The big question is that if the Oireachtas is to declare that the ordinary courts are inadequate to secure administration of justice and if juries are being intimidated why do we not have a number of perverse acquittals to which any Deputy in the House can point. Where have trials collapsed because jurors have been got at? Why do we continue to deliberately confuse witnesses with jurors? I have not heard any Member of the House deny that witness intimidation occurs. There is witness intimidation and people are in fear in certain parts of urban Ireland in particular.
It is important to understand that a move to the Special Criminal Court does not mean that justice can be administered without witnesses. Witnesses will still have to be produced in court after this legislation goes through, if the Minister is intent on putting it through today. If a case of this magnitude goes to the Special Criminal Court witnesses will still have to be produced. Late the other night, the Minister went within an ace of stating to a Deputy in this House that it might be possible to get convictions without witnesses. He did not quite say that but he went very close to the line. If people here were not vigilant to point out the obvious he might even have nodded in that direction. He knows very well that even after the implementation of the Criminal Justice (Surveillance) Bill it still will not be possible to convict without witness evidence.
Many people are offering views on this outside of the House. One can understand that this is a subject that greatly moves people for obvious reasons. Some people writing on it do not have any particular experience or expert knowledge, but they are still writing on it and one takes that for what it is worth. It is unusual to see the Garda Commissioner entering public debate on a Bill going through the Oireachtas; I do not recall it happening before.
I have much regard for the present commissioner, Fachtna Murphy, but I am also aware that when he appeared before the Oireachtas Joint Committee on Justice, Equality, Defence and Women's Rights we did not get any answers to the effect that the problem was a gap in the law. In fact, until quite recently, the Garda Síochána at the highest level opposed the Labour Party Bill on Garda surveillance, which would permit material gathered by covert surveillance to be admissible as evidence in court. The then Minister, Deputy Brian Lenihan, stated it was opposed because, to use his memorable phrase, it would only serve to alert criminals to Garda investigative techniques. It appears this has changed and there may be good reasons for this change but the history should be on the record of the House.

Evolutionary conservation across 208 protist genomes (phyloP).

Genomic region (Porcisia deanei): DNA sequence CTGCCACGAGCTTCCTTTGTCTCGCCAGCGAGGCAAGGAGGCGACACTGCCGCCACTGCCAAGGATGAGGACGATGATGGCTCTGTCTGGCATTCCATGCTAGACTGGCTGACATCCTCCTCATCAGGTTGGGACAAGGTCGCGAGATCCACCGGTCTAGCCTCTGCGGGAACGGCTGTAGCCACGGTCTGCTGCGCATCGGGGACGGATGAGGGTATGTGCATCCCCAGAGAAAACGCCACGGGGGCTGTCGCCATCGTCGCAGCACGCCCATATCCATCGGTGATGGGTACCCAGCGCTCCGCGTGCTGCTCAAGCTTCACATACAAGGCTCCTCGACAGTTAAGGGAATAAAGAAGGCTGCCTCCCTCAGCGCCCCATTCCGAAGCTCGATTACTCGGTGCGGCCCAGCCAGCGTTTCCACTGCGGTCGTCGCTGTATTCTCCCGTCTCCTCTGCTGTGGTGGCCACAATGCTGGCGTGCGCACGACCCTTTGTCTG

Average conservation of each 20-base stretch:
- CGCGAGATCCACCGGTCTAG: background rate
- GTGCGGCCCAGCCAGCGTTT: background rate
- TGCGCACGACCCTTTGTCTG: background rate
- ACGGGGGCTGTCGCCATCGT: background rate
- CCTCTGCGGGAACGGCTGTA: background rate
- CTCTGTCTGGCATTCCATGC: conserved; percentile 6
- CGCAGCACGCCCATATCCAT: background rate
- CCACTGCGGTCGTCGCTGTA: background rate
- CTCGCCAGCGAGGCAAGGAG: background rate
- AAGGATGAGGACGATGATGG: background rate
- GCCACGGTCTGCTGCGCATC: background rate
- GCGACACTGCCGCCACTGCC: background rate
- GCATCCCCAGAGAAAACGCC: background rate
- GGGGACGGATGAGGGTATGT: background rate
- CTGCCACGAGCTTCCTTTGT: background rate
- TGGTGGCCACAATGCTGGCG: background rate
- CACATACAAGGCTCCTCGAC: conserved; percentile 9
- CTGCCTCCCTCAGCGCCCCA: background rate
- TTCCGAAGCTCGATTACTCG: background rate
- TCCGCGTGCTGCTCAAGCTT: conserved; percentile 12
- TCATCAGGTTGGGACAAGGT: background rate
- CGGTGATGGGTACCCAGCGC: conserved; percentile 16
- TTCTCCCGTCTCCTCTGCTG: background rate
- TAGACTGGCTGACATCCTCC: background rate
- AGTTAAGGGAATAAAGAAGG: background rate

I am glad the Government changed its view on the Labour Party Bill because, unlike this Bill, it provided some ease to witnesses not by enabling the Garda Síochána to conduct surveillance because it has always been able to do so, but by enabling the information gathered to be made admissible in court as evidence. The Government introduced a Bill similar to that of the Labour Party and it received support on this side of the House. That was important because we do nothing in this legislation to protect witnesses and we have not proved that there is a regular or serious problem of intimidation of jurors. We have the Minister's word for this.